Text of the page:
Pro-Hamas newspaper back on sale in West Bank
His Palestinian Authority (PA) permitted printers to roll out the tabloid, "Falasteen", Arabic for Palestine
A pro-Islamist newspaper was sold in the West Bank on Saturday for the first time in seven years, another sign of a Palestinian unity pact that prompted Israel to suspend peace talks with Palestinian President Mahmoud Abbas.
His Palestinian Authority (PA) permitted printers to roll out the tabloid, "Falasteen", Arabic for Palestine, three days after Hamas Islamists in control of Gaza allowed a leading West Bank daily to be sold in their midst.
Abbas's Fatah movement and Hamas announced a unity pact on April 23, with the stated aim of forming a joint government in five weeks, angering Israel and spurring it to shelve already faltering peace talks soon after.
Hamas rejects Israel's existence and both the Jewish state and United States regard the group as a terrorist organization. It seized Gaza from Fatah forces in a brief 2007 civil war.
The Palestinian Authority exercises limited self-rule in the West Bank, which Palestinians loyal to Abbas now seek, along with Gaza and East Jerusalem, for an independent state.
Israel captured all three areas in the 1967 Middle East war, but withdrew from Gaza in 2005.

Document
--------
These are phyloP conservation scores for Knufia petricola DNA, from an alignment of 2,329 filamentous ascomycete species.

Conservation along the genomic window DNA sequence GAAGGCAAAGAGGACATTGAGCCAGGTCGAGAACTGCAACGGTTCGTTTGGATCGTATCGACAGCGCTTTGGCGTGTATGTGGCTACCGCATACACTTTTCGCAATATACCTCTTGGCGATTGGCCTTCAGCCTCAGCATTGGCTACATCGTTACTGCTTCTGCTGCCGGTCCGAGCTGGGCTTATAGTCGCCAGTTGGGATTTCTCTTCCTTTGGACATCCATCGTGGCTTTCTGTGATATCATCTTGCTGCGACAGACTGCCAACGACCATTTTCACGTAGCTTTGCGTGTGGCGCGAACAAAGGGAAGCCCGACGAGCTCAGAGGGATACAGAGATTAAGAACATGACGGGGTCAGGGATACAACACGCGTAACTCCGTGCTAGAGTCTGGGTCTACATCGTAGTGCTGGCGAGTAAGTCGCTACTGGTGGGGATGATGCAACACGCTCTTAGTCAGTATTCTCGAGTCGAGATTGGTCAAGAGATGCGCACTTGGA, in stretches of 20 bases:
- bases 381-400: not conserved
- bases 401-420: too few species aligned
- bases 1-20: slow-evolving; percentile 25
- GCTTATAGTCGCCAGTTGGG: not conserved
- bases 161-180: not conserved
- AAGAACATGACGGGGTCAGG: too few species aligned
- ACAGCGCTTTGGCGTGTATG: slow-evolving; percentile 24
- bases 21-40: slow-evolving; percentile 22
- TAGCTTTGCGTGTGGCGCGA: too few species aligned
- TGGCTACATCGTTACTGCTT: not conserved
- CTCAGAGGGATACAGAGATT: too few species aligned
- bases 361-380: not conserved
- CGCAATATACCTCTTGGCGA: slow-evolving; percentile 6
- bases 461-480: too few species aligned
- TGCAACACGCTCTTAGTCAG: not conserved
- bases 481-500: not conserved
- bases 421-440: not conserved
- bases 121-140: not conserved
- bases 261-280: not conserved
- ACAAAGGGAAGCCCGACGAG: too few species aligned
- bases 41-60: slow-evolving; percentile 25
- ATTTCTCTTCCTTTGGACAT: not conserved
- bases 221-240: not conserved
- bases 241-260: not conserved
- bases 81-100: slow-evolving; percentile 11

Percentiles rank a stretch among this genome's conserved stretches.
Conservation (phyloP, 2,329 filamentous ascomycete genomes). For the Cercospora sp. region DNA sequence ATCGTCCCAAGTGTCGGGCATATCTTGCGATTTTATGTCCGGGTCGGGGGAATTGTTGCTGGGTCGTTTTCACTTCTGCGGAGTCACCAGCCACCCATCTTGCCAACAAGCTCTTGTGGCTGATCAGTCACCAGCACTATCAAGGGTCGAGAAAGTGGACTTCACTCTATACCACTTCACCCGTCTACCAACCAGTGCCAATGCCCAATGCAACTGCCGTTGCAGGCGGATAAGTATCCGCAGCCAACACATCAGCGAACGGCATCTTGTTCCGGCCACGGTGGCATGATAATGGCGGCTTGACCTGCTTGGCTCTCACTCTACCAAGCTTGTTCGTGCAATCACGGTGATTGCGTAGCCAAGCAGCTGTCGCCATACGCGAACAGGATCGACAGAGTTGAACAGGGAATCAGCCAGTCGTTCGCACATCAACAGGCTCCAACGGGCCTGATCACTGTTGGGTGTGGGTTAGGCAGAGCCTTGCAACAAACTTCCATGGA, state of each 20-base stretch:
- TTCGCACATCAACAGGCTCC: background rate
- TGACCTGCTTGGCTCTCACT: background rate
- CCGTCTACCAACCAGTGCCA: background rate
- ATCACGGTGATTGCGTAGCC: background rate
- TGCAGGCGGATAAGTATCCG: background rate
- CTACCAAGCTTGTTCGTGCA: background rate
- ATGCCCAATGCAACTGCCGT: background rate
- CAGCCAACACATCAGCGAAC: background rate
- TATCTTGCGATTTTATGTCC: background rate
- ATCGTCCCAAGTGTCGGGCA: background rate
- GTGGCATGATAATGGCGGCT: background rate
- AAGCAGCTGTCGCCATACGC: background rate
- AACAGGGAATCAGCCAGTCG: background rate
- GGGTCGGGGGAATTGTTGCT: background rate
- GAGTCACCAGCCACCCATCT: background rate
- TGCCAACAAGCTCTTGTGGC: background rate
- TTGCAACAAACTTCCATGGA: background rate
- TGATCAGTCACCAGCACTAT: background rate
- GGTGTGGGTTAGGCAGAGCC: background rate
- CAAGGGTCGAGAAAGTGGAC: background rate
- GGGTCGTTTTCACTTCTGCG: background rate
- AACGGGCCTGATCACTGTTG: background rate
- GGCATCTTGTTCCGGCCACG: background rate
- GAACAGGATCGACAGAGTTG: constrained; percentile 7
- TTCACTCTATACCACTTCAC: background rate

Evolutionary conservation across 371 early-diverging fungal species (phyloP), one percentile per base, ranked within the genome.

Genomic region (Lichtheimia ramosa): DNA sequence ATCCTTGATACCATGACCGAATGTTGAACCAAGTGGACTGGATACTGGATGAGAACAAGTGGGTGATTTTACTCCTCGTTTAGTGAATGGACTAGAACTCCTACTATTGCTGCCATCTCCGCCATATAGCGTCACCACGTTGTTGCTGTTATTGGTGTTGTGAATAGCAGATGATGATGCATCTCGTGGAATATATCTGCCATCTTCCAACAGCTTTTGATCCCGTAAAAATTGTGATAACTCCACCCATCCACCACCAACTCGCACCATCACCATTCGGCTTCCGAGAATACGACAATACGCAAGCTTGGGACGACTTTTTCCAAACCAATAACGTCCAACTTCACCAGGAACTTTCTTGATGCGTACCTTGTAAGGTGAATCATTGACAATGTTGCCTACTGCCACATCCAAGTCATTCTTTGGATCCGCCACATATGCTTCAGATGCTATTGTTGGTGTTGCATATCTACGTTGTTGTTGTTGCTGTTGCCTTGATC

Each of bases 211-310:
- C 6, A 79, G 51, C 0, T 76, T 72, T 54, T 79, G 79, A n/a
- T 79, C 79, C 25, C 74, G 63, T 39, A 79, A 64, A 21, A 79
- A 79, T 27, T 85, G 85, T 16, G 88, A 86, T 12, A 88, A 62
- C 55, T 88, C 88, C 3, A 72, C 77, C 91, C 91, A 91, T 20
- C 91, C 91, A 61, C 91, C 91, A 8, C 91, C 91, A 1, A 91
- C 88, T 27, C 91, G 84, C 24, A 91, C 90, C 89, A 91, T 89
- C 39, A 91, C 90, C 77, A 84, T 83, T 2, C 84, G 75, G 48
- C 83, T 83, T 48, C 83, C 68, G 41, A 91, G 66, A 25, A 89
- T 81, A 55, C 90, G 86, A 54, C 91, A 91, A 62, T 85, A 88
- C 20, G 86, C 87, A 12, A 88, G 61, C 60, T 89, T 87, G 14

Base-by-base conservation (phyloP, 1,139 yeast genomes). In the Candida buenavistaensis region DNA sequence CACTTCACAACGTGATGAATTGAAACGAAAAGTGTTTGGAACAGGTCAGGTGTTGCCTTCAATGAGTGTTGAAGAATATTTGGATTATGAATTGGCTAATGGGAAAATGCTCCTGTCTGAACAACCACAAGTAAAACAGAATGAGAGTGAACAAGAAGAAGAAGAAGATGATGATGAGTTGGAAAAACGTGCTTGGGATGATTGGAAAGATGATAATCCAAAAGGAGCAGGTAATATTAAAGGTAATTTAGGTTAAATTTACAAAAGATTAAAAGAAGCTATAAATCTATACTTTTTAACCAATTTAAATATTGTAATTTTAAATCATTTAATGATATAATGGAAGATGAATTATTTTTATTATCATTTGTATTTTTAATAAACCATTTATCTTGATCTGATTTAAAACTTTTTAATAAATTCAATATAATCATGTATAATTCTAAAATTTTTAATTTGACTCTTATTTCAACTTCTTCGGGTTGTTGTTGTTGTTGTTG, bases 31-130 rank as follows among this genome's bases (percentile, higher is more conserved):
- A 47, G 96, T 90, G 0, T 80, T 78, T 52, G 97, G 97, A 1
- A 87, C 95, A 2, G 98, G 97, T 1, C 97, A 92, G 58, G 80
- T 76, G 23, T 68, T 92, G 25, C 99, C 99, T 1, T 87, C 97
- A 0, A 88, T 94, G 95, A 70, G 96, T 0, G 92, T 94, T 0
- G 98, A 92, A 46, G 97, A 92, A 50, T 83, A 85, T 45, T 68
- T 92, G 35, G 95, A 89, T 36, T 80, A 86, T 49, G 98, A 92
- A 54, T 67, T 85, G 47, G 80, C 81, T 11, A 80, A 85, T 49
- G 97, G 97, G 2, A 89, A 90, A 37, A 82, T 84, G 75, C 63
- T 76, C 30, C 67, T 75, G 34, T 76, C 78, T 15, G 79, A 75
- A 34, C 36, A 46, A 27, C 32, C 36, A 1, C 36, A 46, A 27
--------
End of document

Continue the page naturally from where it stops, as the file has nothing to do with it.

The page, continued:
Iyad Al-Qara, director general of Falesteen, said its reappearance in the West Bank was "a positive and important step towards pushing reconciliation forward."
The newspaper was last sold in the West Bank in 2007 when ties ruptured over Hamas's bloody seizure of control in Gaza, while Fatah retained control in the Israeli-occupied West Bank.
Al-Quds, the biggest-selling Palestinian daily in the West Bank, resumed sales in Gaza on Wednesday. The newspaper is printed in East Jerusalem and includes articles critical of a wide spectrum of political parties.
Abbas met Hamas leader Khaled Meshaal in Qatar earlier this week in a further step to bolster the latest of a series of efforts to heal the Palestinian political rift.
Deep mistrust and enmity have scuppered previous deals, with both sides struggling to reconcile Hamas's commitment to fighting Israel with Abbas's choice to negotiate with it.